Skip navigation
Favorites
Sign up to follow your favorites on all your devices.
Sign up

Comcast States Its Case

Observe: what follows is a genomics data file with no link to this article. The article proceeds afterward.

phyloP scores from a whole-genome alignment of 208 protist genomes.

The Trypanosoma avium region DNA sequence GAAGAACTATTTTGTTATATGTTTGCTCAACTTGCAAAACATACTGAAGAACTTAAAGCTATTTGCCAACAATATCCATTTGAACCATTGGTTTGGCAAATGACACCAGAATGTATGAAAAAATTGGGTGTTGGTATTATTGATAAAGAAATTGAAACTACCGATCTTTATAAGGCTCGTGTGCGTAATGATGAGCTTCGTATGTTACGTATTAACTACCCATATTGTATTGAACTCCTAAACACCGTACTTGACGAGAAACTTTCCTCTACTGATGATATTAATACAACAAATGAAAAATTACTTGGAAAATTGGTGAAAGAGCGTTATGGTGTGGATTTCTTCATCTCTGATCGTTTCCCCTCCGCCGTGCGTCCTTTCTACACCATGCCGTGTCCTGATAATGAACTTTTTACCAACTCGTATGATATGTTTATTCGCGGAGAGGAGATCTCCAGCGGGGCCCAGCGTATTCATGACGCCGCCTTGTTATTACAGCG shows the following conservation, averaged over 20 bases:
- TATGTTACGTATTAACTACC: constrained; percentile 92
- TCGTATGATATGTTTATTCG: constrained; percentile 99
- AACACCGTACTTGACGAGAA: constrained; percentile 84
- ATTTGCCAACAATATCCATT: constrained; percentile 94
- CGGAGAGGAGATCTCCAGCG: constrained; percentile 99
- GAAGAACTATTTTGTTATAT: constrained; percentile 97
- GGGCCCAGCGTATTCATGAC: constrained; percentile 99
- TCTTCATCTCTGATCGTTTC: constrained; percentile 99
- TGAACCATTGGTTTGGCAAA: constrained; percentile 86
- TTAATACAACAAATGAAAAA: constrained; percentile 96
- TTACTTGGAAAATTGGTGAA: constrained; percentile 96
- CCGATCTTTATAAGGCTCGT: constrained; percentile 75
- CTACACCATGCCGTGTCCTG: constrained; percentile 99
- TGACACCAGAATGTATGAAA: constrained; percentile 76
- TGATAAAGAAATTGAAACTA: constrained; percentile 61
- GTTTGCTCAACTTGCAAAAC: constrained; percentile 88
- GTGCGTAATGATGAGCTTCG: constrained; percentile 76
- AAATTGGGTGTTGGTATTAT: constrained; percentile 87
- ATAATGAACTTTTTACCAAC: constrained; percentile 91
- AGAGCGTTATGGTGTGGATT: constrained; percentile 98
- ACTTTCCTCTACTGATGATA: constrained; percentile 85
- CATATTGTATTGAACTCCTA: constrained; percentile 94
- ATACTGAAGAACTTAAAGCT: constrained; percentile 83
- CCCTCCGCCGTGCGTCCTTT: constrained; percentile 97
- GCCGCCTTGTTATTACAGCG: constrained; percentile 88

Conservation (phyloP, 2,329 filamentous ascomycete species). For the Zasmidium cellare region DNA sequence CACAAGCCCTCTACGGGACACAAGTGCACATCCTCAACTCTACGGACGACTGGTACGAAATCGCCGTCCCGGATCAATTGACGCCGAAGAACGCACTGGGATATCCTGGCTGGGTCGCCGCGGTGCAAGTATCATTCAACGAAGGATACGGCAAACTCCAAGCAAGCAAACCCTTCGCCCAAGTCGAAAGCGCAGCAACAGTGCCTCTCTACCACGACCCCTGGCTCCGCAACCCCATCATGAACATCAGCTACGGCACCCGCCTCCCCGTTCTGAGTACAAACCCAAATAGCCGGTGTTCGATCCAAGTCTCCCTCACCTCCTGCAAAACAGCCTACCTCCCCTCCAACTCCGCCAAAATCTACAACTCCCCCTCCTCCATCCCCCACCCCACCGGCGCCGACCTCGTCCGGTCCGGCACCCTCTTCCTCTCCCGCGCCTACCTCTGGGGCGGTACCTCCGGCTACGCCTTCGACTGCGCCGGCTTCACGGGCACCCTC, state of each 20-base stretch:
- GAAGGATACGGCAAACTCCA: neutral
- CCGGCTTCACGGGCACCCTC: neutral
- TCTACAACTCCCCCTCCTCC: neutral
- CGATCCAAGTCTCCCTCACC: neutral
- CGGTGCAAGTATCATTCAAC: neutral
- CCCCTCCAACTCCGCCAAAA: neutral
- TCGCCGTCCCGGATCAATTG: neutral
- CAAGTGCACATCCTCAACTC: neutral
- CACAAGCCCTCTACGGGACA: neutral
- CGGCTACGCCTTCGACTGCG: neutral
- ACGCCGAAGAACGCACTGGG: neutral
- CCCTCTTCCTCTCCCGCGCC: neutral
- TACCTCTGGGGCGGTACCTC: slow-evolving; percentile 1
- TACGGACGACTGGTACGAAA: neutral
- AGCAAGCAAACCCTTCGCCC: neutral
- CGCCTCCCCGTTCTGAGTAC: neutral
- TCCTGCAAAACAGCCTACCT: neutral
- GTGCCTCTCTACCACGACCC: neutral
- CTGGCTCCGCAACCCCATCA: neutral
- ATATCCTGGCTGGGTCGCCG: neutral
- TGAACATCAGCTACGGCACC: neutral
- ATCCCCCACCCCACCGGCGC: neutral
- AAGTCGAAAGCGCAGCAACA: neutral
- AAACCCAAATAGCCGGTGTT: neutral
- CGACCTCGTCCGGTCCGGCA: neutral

With NFL Network and Comcast inching closer to a May 1 divorce, Comcast has made its case for refusing to add NFLN to the basic package of channel options in an article penned by Comcast executive V.P. David Cohen and published by the Philadelphia Inquirer. “Comcast currently makes NFL Network available on the dedicated sports and entertainment tier,” Cohen writes. “We view this as the best and fairest way to provide NFL Network’s expensive programming, because viewers who want to watch the channel can do so, while those who prefer not to aren’t forced to cover the network’s high costs.” That’s all well and good, but why then are football fans forced to cover the collective costs of craptastic channels that we never watch? We speak of, and on behalf of, the ESPN and Comedy Central demographic -- the men in the audience who want their curiosity regarding last night’s scores and highlights continuously satisfied and their funny bone periodically tickled. I currently pay Time Warner a monthly fee for the privilege of having 70-plus channels piped into my house. And I regularly watch maybe -- maybe -- five of them: ESPN, Comedy Central, MSNBC, NBC (for The Office, 30 Rock, and Trump’s show), and TBS (for repeats of Seinfeld and Family Guy). FX re-enters the rotation tonight with the new season of Rescue Me. So we’re officially up to six. I’m paying for more than 70, and I’m watching six. So what if putting NFLN on basic package would require folks who don’t care about football to pay for a channel they don’t watch? Those same folks likely don’t watch the NFL programming on ESPN, but yet they’re helping to pay the $1.1 billion annual fee ESPN pays for the privilege of airing Monday Night Football. We realize that, on this issue, we’re in the tank for the league and the network it owns (even though the absence of NFLN on the Comcast network might send more people to PFT in search of their football fix). But we’re also trying to be objective, and we objectively believe that any cable company that isn’t finding a way to make NFLN available to all customers without forcing them to buy extra products on a digital tier isn’t serving them as well as they could or should.